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RE: GCC's instrumentation and the target environment
- From: <David dot Taylor at dell dot com>
- To: <mliska at suse dot cz>, <gcc at gcc dot gnu dot org>
- Date: Mon, 4 Nov 2019 13:06:24 +0000
- Subject: RE: GCC's instrumentation and the target environment
- References: <25767.1572632020@usendtaylorx2l> <firstname.lastname@example.org>
> From: Martin Liška <email@example.com>
> Sent: Monday, November 4, 2019 4:20 AM
> To: taylor, david; firstname.lastname@example.org
> Subject: Re: GCC's instrumentation and the target environment
> On 11/1/19 7:13 PM, David Taylor wrote:
> > What I'd like is a stable API between the routines that 'collect' the
> > data and the routines that do the i/o. With the i/o routines being
> > non-static and in a separate file from the others that is not
> > #include'd.
> > I want them to be replaceable by the application. Depending upon
> > circumstances I can imagine the routines doing network i/o, disk i/o,
> > or using a serial port.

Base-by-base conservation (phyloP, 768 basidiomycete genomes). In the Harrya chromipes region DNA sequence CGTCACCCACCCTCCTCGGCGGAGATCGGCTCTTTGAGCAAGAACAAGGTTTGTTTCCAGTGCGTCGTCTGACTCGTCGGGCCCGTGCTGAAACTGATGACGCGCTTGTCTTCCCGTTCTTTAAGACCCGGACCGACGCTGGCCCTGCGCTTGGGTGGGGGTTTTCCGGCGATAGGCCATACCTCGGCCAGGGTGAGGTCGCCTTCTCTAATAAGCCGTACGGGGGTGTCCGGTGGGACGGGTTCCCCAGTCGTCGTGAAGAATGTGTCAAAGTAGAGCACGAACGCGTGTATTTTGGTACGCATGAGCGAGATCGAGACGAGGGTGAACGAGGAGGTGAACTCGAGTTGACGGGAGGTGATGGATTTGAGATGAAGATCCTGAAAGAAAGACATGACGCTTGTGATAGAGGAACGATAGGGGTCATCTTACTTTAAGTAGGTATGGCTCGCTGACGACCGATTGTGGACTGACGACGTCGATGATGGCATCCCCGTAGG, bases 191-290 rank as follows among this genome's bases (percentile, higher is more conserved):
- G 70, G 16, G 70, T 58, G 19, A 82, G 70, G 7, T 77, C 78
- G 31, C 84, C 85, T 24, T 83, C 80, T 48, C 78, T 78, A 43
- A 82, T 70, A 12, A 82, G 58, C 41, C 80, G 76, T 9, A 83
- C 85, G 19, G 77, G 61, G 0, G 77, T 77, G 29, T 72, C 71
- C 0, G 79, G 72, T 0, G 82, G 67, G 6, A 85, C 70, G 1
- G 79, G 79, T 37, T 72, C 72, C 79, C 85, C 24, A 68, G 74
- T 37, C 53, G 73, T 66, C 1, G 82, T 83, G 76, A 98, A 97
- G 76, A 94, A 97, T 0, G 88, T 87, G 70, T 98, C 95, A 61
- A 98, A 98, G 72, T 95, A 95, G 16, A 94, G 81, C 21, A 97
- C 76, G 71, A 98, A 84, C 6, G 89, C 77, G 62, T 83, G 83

> What's difference in between i/o and disk i/o? What about using a NFS file
> system into which you can save the data (via -fprofile-dir=/mnt/mynfs/...)?
I/O encompasses more than just reading and writing a file in a file system.
Depending on the embedded target you might not have the ability to NFS mount.
You might not even have a file system accessible to instrumentation.
By network I/O I'm thinking sockets. There's some code possibly run at 'boot' time or possibly run during the first __gcov_open that establishes a network connection with
a process running on another system. There's some protocol, agreed to by the
application and remote process, for communicating the data collected and which
file it belongs to.
By serial I/O, I'm thinking of a serial port.
Hopefully that is clearer.
> I can imagine dump into stderr for example. That can be quite easily doable.
I don't think that the current implementation would make that easy. For us there
are potentially over a thousand files being instrumented. You need to communicate
which file the data belongs to. Whether it is via stderr, a serial port, or a network
connection, the file name needs to be in the stream and there needs to be a way
of determining when one file ends and the next one begins.
For us, stderr and stdout, when defined, are used for communicating
status and extraordinary events. And not well suited for transferring instrumentation